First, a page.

When applying our average revenue per WeWork membership for the six months ended June 30, 2019 to our potential member population of 149 million people in our existing 111 cities, we estimate an addressable market opportunity of $945 billion. Among our total potential member population of approximately 255 million people across our 280 target cities globally, we estimate an addressable market opportunity of $1.6 trillion.

Wait. What? They’re claiming every single desk job as their potential core market, and deriving their opportunity from that? That’s asinine.

Oh, and there’s the matter of their financial statements.

Profits? Hahaha

How does The We Company make money?

It doesn’t.

The company is valued at $47 billion, and it’s 2018 revenue was $1.8 billion from $886 million a year earlier. The people who pay the monthly bills on WeWork’s facilities was up 88%, from 401,000 from 186,000.

Sounds good, right?

Those same investments left The We Company with a net loss of $1.9 billion, also up from $933 million in 2017.

Actually, it’s hemorrhaging money at a rate of $219,000 every hour of every day.

Here’s another absolute gem from the risk portion of their S1:

Our rapid growth may not be sustainable.

Our historical growth rates may not be indicative of future growth. The market for our solutions, products and services may not continue to grow at the rate we expect or at all, and our memberships may decline as a result of increased competition in the space-as-a-service sector or the maturation of our business. Additionally, as we grow, the ability of our management to source sufficient reasonably-priced opportunities for new locations of the type we have historically targeted or to develop and launch additional solutions, products and services may become more limited.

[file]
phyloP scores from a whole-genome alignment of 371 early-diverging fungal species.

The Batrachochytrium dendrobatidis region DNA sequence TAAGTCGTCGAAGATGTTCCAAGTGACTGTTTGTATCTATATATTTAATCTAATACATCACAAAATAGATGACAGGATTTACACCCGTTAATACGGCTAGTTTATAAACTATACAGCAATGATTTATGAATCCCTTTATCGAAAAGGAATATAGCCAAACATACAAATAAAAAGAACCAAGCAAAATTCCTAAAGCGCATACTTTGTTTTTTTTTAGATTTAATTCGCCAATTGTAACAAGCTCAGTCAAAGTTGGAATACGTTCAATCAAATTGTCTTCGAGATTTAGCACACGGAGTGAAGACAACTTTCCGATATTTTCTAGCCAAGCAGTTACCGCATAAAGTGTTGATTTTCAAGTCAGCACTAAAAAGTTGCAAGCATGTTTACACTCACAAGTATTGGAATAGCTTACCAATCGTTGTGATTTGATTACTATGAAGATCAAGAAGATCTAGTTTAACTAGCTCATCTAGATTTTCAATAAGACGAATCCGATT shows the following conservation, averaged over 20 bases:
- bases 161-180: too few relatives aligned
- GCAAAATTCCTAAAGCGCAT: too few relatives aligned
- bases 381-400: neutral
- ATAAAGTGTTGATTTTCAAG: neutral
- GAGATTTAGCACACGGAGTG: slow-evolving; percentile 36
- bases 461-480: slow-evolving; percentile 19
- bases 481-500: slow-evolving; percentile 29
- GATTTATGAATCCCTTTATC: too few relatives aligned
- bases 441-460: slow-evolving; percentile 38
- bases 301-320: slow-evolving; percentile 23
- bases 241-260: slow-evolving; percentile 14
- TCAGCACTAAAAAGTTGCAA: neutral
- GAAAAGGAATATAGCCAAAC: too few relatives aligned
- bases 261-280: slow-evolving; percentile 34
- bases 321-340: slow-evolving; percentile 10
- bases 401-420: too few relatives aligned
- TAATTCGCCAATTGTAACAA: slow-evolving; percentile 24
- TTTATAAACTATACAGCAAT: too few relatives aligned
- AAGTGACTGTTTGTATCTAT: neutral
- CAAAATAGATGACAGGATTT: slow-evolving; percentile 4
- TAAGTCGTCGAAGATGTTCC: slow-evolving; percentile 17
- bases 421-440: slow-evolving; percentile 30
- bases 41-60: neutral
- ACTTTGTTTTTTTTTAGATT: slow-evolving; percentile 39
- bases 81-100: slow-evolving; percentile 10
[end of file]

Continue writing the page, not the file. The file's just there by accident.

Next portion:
Translated – “we’re not profitable right now and we may never be profitable.”

If you’re looking for a chuckle go ahead and read the rest of it.

The three problems plaguing We are the stability of its business model, outlined above—it’s categorization, as to whether it’s a tech company or a real-estate company, and it’s CEO Adam Neumann.

Here’s what New York paper, The Intelligencer wrote about him:

“He is known for making bombastic pronouncements, like this one at an all-company event last year: ‘There are 150 million orphans in the world. We want to solve this problem and give them a new family: the WeWork family.’ In L.A., Neumann told his employees that the newly formed We Company would now have three prongs — WeWork, WeLive, and WeGrow — with a single, grandiose mission: ‘to elevate the world’s consciousness.’”

Oh my. Is this guy for real?

Why does Silicon Valley have to be so full of nitwits?

That’s disappointing.

Hard pass.

—Joseph Morton

Written By:

Joseph Morton

Joseph is a Vancouver-based author and journalist with both a communications degree and journalism diploma (and a few novels) under his belt. His joie de vivre is to spin difficult technical topics into more human-centric narratives. Buy him a coffee and he'll talk your ear off for hours about privacy issues, blockchain, cryptocurrency and martial arts. Don't talk to him if you're either a tomato, a bully, or if you're not a fan of either 1984 or Tender is the Night. No. You can still talk to him. Just be prepared to be told why you're wrong.